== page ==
All four of the big U.S. wireless providers once again have unlimited plans available to smartphone users. AppleInsider looks into the four, and gives you the data you need to make the best choice possible if you're in the market [updated with latest info].
The first thing most users look at in a wireless data plan is the basic price of the plan. Sales or special promotions vary, and expire, so full prices of plans as offered on Feb. 27 without time-limited promotions are included here.
The first graph only includes plan costs, and doesn't include taxes, or pre-requisites for service.
The big differentiator between the two AT&T unlimited plans are speed — the less expensive Unlimited Choice has a maximum speed of 3 megabits per second, where the more expensive Unlimited Plus is limited only by network congestion.
Also, T-Mobile's plan encompasses all taxes and fees, where the others don't. This varies somewhat by location, but an assumption of an extra 10% because of the line-items may not be precise, but isn't absurd to assume for the others.
For AT&T subscribers after Feb. 27, video streaming resolution defaults to 480p with Unlimited Plus, but upgrading to 1080p is no additional charge — at least for now. Unlimited Choice users are limited to 480p, with no option for higher resolution as the 3 megabits per second hard speed cap won't support anything higher.
If you have any of the previously mandatory DirecTV services, they come "zero rated," so any video streamed from the service won't count against the soft cap. Additionally, users who bundle DirecTV Now with one of the new Unlimited plans get a $30 bill credit — but the discount can't be applied to early subscribers on the $35 per month "Go Big" tier.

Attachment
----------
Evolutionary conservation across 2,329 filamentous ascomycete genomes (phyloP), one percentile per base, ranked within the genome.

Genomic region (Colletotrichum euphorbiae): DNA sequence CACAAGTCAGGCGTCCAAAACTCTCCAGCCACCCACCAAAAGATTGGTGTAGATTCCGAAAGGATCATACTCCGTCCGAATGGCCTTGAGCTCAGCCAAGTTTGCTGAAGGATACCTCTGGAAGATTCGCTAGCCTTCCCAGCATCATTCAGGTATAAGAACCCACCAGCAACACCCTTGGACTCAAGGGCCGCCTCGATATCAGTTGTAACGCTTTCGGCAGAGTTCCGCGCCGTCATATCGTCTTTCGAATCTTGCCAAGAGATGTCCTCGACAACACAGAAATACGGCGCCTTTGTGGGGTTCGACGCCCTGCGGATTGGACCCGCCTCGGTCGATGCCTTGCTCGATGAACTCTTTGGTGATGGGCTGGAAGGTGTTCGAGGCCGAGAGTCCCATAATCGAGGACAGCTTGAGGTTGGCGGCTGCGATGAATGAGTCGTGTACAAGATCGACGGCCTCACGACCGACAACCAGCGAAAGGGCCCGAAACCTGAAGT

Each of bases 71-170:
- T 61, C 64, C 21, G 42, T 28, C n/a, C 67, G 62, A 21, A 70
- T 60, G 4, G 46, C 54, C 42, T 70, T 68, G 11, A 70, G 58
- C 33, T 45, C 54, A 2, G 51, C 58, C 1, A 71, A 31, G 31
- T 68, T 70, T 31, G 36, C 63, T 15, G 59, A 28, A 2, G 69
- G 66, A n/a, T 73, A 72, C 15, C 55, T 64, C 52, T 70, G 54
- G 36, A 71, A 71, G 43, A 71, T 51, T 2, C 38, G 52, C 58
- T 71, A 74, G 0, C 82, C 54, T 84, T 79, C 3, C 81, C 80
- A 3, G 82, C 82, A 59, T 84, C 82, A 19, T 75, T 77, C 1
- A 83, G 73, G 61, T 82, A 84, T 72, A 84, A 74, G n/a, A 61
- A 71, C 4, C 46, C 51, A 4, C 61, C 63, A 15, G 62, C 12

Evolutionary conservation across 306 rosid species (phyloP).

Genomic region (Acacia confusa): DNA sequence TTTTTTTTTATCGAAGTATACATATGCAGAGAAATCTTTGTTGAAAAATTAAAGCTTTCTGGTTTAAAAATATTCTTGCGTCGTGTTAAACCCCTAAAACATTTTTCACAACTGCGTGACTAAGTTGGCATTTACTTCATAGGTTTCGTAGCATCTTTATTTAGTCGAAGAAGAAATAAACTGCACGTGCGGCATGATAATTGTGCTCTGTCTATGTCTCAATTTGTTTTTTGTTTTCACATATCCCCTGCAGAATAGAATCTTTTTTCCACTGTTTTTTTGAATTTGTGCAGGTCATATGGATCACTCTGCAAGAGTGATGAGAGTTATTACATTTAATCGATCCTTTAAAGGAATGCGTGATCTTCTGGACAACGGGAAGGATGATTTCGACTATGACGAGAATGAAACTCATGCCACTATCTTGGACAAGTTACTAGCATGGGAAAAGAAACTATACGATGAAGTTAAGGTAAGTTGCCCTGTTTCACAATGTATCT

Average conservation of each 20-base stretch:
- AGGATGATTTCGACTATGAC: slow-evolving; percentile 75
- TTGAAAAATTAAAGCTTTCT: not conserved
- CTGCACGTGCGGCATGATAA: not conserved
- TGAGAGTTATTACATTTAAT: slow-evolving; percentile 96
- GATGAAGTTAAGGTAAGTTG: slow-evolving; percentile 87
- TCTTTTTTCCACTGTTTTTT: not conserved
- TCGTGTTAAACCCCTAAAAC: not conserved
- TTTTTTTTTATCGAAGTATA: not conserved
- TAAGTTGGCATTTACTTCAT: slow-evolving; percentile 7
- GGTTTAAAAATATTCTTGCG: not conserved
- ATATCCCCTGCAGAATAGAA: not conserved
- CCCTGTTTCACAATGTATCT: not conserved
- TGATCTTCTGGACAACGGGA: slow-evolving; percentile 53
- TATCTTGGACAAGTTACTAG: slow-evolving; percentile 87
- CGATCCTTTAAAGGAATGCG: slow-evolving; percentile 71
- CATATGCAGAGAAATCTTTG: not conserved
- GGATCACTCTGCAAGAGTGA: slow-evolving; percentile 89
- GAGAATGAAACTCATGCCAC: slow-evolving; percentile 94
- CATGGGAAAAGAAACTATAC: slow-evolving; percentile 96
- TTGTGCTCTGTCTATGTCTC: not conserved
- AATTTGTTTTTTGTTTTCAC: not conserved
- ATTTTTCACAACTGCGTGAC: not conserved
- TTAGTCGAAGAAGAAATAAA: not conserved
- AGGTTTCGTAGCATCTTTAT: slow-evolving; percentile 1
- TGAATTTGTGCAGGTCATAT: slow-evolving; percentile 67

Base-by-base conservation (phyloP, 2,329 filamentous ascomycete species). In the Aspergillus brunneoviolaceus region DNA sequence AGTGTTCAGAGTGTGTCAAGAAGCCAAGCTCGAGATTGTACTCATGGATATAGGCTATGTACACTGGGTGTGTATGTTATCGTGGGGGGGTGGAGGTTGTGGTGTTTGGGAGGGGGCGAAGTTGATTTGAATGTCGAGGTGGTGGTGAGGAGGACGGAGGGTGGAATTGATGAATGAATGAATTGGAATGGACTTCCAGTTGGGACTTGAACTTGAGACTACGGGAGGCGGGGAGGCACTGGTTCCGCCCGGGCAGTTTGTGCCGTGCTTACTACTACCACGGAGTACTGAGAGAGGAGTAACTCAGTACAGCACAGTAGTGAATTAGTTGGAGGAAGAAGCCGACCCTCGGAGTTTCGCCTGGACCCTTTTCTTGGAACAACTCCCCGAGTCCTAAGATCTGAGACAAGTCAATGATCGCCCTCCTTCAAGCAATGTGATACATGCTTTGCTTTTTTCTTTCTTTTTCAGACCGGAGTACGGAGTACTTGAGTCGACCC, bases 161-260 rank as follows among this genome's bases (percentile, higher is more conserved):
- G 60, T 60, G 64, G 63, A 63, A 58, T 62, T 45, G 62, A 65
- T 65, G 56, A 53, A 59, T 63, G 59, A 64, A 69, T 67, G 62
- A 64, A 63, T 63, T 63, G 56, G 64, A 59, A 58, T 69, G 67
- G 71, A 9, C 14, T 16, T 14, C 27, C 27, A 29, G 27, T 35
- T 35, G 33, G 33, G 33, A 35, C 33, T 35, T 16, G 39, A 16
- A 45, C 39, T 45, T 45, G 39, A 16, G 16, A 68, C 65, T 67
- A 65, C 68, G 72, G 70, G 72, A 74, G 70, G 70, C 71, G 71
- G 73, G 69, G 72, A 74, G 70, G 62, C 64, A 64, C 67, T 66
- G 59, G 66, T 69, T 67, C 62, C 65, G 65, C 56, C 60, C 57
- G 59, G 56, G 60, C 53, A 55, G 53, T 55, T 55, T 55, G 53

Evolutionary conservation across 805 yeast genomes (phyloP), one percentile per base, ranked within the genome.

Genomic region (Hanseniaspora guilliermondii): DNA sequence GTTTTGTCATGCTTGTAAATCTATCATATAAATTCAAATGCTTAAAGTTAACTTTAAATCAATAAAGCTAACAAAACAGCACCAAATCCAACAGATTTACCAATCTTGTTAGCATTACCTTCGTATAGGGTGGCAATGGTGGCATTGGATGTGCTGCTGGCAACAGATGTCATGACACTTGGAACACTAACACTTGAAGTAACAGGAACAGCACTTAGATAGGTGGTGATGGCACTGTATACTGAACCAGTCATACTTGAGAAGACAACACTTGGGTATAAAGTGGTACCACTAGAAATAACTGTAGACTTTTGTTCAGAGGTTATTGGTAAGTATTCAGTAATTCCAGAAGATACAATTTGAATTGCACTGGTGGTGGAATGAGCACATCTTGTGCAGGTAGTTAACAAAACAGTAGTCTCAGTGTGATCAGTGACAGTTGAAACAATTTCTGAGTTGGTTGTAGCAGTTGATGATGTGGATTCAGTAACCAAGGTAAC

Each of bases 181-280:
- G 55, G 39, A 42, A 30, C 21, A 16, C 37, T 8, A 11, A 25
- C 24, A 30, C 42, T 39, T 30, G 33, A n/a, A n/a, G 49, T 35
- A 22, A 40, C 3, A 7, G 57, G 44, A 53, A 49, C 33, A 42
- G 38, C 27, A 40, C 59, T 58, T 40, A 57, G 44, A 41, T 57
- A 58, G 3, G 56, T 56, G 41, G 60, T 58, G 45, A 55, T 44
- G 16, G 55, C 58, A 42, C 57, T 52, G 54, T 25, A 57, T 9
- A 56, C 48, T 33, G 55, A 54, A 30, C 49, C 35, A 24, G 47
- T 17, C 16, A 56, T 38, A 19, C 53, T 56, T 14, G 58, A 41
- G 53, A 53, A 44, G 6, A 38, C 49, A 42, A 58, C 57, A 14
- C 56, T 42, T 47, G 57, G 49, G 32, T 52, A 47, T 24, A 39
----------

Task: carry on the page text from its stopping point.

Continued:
A variety of streaming services, including Apple Music, are zero-rated with Verizon and T-Mobile as well.
Caps? Not exactly unlimited, but close.
The numbers are similar across all four carriers: AT&T and Verizon limit full speed to the first 22 GB of data consumed, Sprint waits until 23GB, and T-Mobile's limit is 28GB. How much the 6GB swing between highest and lowest matters depends on the user.
We couldn't get representatives from any of the four to give us a firm rule on when the throttling takes place after the cap is exceeded. Generally, the limits appear to kick in during times with the most users are occupying a small area, using the most data.
Sprint includes 10GB per month of mobile hotspot data per line, with Verizon and T-Mobile granting 10GB in total.
In an update on Feb. 27, AT&T is including 10GB of Mobile Hotspot data per month per line at full speed with Unlimited Plus. Data consumed after the 10GB is cut back to 128 kbit per second. Unlimited Choice users are not able to use tethering at all.
At some point in a mobile device's lifespan from release to discontinuation, there are myriad promotions and sales. We feel that this is a dead heat between the big-four, regardless of when in the cycle you buy.
You've still got homework to do.
What numbers or graphs can't determine in this case is how well the assorted wireless networks perform in your particular area, and this alone may eclipse any other consideration. Overall performance is best determined by talking to colleagues, inspecting coverage maps, and getting a feel from (possibly apocryphal) accounts of the situation.
All of the major networks have done a lot of work in the last few years on coverage and speed, so older reports should be taken with a grain of salt.